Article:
## Material vs Ambient Temperature

## Material vs Ambient Temperature

(OP)

All,

I have been having a discussion with a coworker about temperature rise over ambient. We have two opinions but have not been able to find any test data or proof for either case. If we have a bar of any material and we apply a current through it(lets pretend 5000A), we know the bar will heat up some amount due to the current flowing through it (lets pretend it rises 150*F)and it was already a set temperature (ambient 75*F) before we applied the current. We then find the temperature of the bar after current has been running for a few hours to be 150*F + Ambient (75*F) = 225*F

He claims that no matter what the ambient temperature is in the room the bar will ALWAYS rise the 150*F due to the current being forced through it. Example we crank ambient up to 80*F then the bar should read 230*F

I am claiming that is not true and that the higher the temperature the less rise we should expect over the ambient. Now, it may be a very small difference but I do not believe the temperatures simply sum. If the room could theoretically be at 500*F I do not believe the bar would be 650*F.

Can someone help me prove one way or the other? There has to be some temperature limitations here and if we find that they DO NOT SUM, what is the formula for finding this?

This reminds me of velocities, everyone says velocity is just V1 + V2 but that only works at very low speeds, where the actual equation shows to much greater detail what the velocities actually are. That is what I am hoping to find here. Any help is greatly appreciated!

Thanks,

Jason

I have been having a discussion with a coworker about temperature rise over ambient. We have two opinions but have not been able to find any test data or proof for either case. If we have a bar of any material and we apply a current through it(lets pretend 5000A), we know the bar will heat up some amount due to the current flowing through it (lets pretend it rises 150*F)and it was already a set temperature (ambient 75*F) before we applied the current. We then find the temperature of the bar after current has been running for a few hours to be 150*F + Ambient (75*F) = 225*F

He claims that no matter what the ambient temperature is in the room the bar will ALWAYS rise the 150*F due to the current being forced through it. Example we crank ambient up to 80*F then the bar should read 230*F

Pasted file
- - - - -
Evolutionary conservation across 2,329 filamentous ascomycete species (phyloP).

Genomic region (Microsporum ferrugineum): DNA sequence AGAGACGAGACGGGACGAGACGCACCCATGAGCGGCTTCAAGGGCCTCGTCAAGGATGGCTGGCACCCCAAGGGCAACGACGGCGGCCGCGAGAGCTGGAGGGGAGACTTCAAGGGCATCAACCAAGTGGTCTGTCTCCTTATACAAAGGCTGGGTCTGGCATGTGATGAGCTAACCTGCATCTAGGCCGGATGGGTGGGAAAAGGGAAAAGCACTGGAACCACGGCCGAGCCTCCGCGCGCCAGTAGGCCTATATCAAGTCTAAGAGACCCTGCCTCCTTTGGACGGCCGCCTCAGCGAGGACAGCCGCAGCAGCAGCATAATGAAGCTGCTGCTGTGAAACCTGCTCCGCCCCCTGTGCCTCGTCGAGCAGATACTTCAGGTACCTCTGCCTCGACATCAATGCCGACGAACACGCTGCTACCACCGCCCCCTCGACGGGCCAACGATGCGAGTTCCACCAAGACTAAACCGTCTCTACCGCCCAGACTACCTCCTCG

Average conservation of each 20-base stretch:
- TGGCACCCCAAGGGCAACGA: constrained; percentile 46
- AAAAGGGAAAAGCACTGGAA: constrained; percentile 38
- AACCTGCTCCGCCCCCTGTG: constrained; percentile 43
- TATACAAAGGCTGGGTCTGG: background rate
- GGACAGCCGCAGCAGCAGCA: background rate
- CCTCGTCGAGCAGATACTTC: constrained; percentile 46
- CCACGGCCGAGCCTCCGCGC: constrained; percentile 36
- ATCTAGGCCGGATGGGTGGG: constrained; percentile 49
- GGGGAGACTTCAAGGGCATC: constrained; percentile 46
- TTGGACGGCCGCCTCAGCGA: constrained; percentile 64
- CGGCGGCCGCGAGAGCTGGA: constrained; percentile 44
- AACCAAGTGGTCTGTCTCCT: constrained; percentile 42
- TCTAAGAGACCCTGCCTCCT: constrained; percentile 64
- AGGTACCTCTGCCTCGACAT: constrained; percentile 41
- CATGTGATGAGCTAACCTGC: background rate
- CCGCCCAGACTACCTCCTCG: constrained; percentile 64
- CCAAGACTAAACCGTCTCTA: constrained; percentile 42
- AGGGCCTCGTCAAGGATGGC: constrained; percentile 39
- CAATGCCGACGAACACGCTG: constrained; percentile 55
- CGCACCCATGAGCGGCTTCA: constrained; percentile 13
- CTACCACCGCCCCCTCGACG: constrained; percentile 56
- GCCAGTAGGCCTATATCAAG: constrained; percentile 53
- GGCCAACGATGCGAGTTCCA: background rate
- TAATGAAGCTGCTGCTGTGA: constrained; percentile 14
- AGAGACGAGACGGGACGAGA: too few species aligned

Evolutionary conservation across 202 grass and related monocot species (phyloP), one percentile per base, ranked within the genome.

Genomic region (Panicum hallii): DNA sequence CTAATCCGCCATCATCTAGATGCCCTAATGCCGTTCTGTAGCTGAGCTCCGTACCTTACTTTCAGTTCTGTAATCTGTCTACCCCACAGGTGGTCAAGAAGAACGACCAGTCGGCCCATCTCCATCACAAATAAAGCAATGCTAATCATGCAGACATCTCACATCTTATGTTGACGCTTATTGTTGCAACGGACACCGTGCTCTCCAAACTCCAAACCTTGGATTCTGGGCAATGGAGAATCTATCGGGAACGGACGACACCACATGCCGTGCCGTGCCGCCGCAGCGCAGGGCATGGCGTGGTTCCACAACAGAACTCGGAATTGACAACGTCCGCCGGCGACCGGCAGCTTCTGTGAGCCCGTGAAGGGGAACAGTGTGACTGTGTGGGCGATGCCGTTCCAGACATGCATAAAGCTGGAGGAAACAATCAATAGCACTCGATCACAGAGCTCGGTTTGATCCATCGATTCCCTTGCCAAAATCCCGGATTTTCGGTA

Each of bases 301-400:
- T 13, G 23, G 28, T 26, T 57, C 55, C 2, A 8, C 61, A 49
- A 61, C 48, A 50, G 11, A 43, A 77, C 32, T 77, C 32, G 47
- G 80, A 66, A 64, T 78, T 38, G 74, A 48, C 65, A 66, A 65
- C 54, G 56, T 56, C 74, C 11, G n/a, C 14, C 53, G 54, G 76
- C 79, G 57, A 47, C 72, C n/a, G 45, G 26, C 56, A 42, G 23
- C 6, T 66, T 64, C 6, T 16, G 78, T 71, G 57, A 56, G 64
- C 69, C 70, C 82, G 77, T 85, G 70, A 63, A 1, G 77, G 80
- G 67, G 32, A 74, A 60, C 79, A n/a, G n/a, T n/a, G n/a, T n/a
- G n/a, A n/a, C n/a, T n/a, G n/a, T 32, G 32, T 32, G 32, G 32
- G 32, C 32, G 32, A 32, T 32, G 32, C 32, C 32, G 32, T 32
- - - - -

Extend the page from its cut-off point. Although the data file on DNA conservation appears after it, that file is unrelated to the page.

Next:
I am claiming that is not true and that the higher the temperature the less rise we should expect over the ambient. Now, it may be a very small difference but I do not believe the temperatures simply sum. If the room could theoretically be at 500*F I do not believe the bar would be 650*F.

Can someone help me prove one way or the other? There has to be some temperature limitations here and if we find that they DO NOT SUM, what is the formula for finding this?

This reminds me of velocities, everyone says velocity is just V1 + V2 but that only works at very low speeds, where the actual equation shows to much greater detail what the velocities actually are. That is what I am hoping to find here. Any help is greatly appreciated!

Thanks,

Jason

## RE: Material vs Ambient Temperature

But there are two reasons why they actually will not.

Two heat transfer mechanisms determine the temperature rise above ambient of a heated object: natural convection and radiation.

Natural convection flow is driven by the temperature difference between the surface and the surrounding air. This driving force remains constant as the ambient increases until you get significant changes in the material properties of the air (big density changes or ionization). So if there were only natural convection, the two temperatures would always just add together.